It is often worth doing something which isn't a barrel of laughs for a reward in the long run. In these circumstances, that might be something tedious like standing as Law Soc treasurer or whatever so that you can tick the "Position of Responsibility" box on the applic form.

    It would be great if Uni was simply about having masses of fun and then strolling into a TC on the basis of your stunning grades and membership of the Knitting Club. Unfortunately, the reality is that you may need to be a little cynical and "target" a couple of activities which will catch the eye.
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    I've not done anything I haven't enjoyed. Maybe I just got lucky that my activities were useful :p:

    As for lawsoc treasurer, our lawsoc committee are mostly drunken layabouts who don't bother to turn up to lectures and tutorials!!
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    Lol I can assure you the KCL Law Soc is first class, especially the Secretary :p:
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    Would you, perchance be the secretary of KCL Lawsoc?
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    Umm..Ethereal..reading your early debate with Lawz regarding the unimportance of the university itself to get a TC, I think you're an exceptional case. You've not gone to a 'top flight' uni (as you yourself have said), and you've done extra curriculars which are fun and you claim to not have bothered to even think of what employers may like as extra curriculars. This may all be true, but if so, you're an incredible rarity. I doubt such a turn of events happens to many people. So I agree with Chalks, looking at the long term prospects of a particular EC would not be wrong at all, even though it may not be incredibly enjoyable. Its a bit irresponsible for you to tell people not to care about ECs that employers will like, and to do whats merely "fun" because in reality, such a position would not leave an applicant in a very good state; although you may have got a TC by doing it.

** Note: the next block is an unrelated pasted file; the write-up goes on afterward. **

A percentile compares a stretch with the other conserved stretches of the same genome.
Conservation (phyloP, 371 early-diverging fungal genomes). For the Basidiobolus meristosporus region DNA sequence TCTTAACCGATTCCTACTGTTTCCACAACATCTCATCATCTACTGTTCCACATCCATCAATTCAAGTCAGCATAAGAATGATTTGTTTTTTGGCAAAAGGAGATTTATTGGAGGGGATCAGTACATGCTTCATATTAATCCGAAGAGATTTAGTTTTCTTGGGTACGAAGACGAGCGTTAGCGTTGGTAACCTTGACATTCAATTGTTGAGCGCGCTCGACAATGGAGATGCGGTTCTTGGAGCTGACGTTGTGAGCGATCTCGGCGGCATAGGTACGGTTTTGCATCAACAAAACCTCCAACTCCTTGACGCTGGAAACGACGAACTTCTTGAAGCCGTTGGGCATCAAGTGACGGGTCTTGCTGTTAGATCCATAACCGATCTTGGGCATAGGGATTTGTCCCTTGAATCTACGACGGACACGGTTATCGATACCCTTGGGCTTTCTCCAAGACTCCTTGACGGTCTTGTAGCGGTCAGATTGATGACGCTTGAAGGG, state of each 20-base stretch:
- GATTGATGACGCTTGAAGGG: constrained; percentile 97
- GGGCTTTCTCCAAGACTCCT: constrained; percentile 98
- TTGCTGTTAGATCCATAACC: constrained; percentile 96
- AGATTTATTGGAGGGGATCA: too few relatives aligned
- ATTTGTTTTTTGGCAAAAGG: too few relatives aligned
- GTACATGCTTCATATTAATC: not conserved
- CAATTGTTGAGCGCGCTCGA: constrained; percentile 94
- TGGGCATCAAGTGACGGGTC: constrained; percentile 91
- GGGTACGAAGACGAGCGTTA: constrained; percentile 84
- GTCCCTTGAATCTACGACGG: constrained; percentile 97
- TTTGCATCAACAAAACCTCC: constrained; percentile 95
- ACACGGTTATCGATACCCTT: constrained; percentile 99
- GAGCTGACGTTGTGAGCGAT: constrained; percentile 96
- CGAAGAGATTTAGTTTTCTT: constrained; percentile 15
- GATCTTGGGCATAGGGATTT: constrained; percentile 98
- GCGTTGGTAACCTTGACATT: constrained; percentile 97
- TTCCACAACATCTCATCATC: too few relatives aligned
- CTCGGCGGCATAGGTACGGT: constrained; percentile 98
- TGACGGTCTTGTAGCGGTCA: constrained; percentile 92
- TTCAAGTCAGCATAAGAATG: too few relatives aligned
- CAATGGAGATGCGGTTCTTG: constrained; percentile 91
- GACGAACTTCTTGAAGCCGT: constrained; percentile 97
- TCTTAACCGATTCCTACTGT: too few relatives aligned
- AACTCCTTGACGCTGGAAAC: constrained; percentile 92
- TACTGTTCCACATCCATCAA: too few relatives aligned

This is subject to what I read in the earlier thread about you saying that university prestige does not matter.
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    Commitment, hard work, the ability to function as part of a team, a drive to succeed are all far more important than

    a) university name
    b) doing a specific set of ECs

    I think it is no more irresponsible to advocate people go where they will be happy than it is to advocate aiming at a "top flight" uni. In fact, I would argue that a person's happiness and well being is far more important than meeting an imaginary tick list.

    As I have repeatedly said, no one knows what is in the mind of the recruitment person looking through the application forms. For all you know they may have a particular distaste for a top flight uni and such agonising has been a waste of time. Likewise certain EC.

    If you re-read what I said, I pointed out most if not all ECs will have something to offer in terms of skills for your CV, so no I see no reason to do something you don't like. It is far better for all concerned if you enjoy your activities and present them in a way that demonstrates the skills they gave you. If you do an activity you hated and you are asked about it at interview, it is going to be somewhat difficult to enthuse about it.